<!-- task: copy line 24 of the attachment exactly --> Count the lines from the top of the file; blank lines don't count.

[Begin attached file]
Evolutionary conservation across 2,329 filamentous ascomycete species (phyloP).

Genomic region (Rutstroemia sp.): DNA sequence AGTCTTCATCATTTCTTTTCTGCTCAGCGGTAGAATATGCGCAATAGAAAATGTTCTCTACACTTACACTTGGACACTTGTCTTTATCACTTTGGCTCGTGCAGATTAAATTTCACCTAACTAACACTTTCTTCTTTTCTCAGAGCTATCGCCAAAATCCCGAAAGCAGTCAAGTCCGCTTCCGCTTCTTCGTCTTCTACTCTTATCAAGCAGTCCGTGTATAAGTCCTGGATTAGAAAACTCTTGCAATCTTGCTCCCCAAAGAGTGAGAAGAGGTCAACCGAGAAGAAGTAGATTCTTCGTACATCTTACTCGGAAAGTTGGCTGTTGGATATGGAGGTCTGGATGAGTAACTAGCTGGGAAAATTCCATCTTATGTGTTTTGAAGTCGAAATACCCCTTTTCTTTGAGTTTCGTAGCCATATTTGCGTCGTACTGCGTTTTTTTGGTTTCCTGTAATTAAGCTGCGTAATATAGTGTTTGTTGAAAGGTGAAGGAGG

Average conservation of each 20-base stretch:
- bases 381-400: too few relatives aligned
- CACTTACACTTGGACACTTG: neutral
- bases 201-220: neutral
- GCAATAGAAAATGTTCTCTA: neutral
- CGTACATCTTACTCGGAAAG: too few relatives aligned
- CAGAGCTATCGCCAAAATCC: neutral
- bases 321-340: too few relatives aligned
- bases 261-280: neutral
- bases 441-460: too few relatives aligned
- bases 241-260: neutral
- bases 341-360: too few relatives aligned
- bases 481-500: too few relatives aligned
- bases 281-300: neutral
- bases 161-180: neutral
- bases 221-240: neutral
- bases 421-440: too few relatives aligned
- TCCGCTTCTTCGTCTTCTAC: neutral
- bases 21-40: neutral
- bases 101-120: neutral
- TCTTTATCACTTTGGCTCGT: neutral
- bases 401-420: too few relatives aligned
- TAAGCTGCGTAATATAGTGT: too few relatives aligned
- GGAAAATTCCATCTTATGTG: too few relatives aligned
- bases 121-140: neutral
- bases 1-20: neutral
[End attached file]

- bases 401-420: too few relatives aligned